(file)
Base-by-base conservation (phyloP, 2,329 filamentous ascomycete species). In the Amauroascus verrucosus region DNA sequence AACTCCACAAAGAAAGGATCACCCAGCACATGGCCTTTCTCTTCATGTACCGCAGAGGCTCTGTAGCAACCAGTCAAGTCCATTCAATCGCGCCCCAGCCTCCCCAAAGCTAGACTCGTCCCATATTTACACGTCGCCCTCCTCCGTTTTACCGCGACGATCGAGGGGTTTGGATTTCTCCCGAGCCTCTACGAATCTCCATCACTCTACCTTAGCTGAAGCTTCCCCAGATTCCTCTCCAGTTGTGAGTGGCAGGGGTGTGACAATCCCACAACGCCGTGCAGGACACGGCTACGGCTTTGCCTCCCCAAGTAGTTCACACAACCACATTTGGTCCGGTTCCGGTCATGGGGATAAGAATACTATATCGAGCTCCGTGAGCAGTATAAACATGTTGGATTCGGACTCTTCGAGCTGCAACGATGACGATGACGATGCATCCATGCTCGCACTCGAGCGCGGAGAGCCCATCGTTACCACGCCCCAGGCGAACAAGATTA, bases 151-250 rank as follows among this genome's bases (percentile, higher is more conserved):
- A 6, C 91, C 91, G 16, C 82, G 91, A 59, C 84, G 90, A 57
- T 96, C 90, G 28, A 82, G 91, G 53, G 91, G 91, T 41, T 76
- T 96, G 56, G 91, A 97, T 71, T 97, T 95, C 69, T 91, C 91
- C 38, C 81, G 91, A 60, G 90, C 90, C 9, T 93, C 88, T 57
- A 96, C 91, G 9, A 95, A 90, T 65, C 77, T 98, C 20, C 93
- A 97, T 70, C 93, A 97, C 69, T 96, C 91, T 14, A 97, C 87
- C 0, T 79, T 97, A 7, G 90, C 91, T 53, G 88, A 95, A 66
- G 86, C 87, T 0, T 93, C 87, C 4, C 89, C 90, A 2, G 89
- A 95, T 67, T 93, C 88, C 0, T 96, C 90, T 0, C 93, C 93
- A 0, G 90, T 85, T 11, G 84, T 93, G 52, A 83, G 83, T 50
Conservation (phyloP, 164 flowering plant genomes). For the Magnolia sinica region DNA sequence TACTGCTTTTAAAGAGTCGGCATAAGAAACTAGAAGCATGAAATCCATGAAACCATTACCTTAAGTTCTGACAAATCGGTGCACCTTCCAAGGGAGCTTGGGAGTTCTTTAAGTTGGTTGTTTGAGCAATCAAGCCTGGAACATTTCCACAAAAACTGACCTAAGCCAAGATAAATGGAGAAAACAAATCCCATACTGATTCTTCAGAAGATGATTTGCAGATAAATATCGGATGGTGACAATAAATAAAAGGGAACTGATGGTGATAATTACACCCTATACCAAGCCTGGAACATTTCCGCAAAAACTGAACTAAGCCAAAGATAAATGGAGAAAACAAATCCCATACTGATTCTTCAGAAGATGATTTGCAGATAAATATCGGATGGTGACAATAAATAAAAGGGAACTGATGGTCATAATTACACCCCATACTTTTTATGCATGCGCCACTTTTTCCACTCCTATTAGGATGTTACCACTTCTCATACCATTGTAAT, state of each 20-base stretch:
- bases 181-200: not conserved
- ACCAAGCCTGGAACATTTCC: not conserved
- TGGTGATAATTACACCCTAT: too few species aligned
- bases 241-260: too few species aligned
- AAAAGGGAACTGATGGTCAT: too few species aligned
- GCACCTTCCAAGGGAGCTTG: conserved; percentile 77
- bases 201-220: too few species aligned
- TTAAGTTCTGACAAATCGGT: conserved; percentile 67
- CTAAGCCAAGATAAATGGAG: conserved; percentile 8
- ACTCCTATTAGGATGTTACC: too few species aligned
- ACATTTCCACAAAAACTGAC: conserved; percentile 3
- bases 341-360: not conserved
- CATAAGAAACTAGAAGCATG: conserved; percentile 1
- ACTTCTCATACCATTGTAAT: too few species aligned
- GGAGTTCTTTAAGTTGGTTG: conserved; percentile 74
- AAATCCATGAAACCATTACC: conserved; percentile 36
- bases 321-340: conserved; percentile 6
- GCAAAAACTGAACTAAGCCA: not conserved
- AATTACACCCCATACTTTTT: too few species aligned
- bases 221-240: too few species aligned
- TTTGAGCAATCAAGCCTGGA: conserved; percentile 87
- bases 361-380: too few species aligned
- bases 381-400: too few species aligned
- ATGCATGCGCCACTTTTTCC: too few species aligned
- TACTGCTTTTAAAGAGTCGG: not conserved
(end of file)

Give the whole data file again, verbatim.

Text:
Base-by-base conservation (phyloP, 2,329 filamentous ascomycete species). In the Amauroascus verrucosus region DNA sequence AACTCCACAAAGAAAGGATCACCCAGCACATGGCCTTTCTCTTCATGTACCGCAGAGGCTCTGTAGCAACCAGTCAAGTCCATTCAATCGCGCCCCAGCCTCCCCAAAGCTAGACTCGTCCCATATTTACACGTCGCCCTCCTCCGTTTTACCGCGACGATCGAGGGGTTTGGATTTCTCCCGAGCCTCTACGAATCTCCATCACTCTACCTTAGCTGAAGCTTCCCCAGATTCCTCTCCAGTTGTGAGTGGCAGGGGTGTGACAATCCCACAACGCCGTGCAGGACACGGCTACGGCTTTGCCTCCCCAAGTAGTTCACACAACCACATTTGGTCCGGTTCCGGTCATGGGGATAAGAATACTATATCGAGCTCCGTGAGCAGTATAAACATGTTGGATTCGGACTCTTCGAGCTGCAACGATGACGATGACGATGCATCCATGCTCGCACTCGAGCGCGGAGAGCCCATCGTTACCACGCCCCAGGCGAACAAGATTA, bases 151-250 rank as follows among this genome's bases (percentile, higher is more conserved):
- A 6, C 91, C 91, G 16, C 82, G 91, A 59, C 84, G 90, A 57
- T 96, C 90, G 28, A 82, G 91, G 53, G 91, G 91, T 41, T 76
- T 96, G 56, G 91, A 97, T 71, T 97, T 95, C 69, T 91, C 91
- C 38, C 81, G 91, A 60, G 90, C 90, C 9, T 93, C 88, T 57
- A 96, C 91, G 9, A 95, A 90, T 65, C 77, T 98, C 20, C 93
- A 97, T 70, C 93, A 97, C 69, T 96, C 91, T 14, A 97, C 87
- C 0, T 79, T 97, A 7, G 90, C 91, T 53, G 88, A 95, A 66
- G 86, C 87, T 0, T 93, C 87, C 4, C 89, C 90, A 2, G 89
- A 95, T 67, T 93, C 88, C 0, T 96, C 90, T 0, C 93, C 93
- A 0, G 90, T 85, T 11, G 84, T 93, G 52, A 83, G 83, T 50
Conservation (phyloP, 164 flowering plant genomes). For the Magnolia sinica region DNA sequence TACTGCTTTTAAAGAGTCGGCATAAGAAACTAGAAGCATGAAATCCATGAAACCATTACCTTAAGTTCTGACAAATCGGTGCACCTTCCAAGGGAGCTTGGGAGTTCTTTAAGTTGGTTGTTTGAGCAATCAAGCCTGGAACATTTCCACAAAAACTGACCTAAGCCAAGATAAATGGAGAAAACAAATCCCATACTGATTCTTCAGAAGATGATTTGCAGATAAATATCGGATGGTGACAATAAATAAAAGGGAACTGATGGTGATAATTACACCCTATACCAAGCCTGGAACATTTCCGCAAAAACTGAACTAAGCCAAAGATAAATGGAGAAAACAAATCCCATACTGATTCTTCAGAAGATGATTTGCAGATAAATATCGGATGGTGACAATAAATAAAAGGGAACTGATGGTCATAATTACACCCCATACTTTTTATGCATGCGCCACTTTTTCCACTCCTATTAGGATGTTACCACTTCTCATACCATTGTAAT, state of each 20-base stretch:
- bases 181-200: not conserved
- ACCAAGCCTGGAACATTTCC: not conserved
- TGGTGATAATTACACCCTAT: too few species aligned
- bases 241-260: too few species aligned
- AAAAGGGAACTGATGGTCAT: too few species aligned
- GCACCTTCCAAGGGAGCTTG: conserved; percentile 77
- bases 201-220: too few species aligned
- TTAAGTTCTGACAAATCGGT: conserved; percentile 67
- CTAAGCCAAGATAAATGGAG: conserved; percentile 8
- ACTCCTATTAGGATGTTACC: too few species aligned
- ACATTTCCACAAAAACTGAC: conserved; percentile 3
- bases 341-360: not conserved
- CATAAGAAACTAGAAGCATG: conserved; percentile 1
- ACTTCTCATACCATTGTAAT: too few species aligned
- GGAGTTCTTTAAGTTGGTTG: conserved; percentile 74
- AAATCCATGAAACCATTACC: conserved; percentile 36
- bases 321-340: conserved; percentile 6
- GCAAAAACTGAACTAAGCCA: not conserved
- AATTACACCCCATACTTTTT: too few species aligned
- bases 221-240: too few species aligned
- TTTGAGCAATCAAGCCTGGA: conserved; percentile 87
- bases 361-380: too few species aligned
- bases 381-400: too few species aligned
- ATGCATGCGCCACTTTTTCC: too few species aligned
- TACTGCTTTTAAAGAGTCGG: not conserved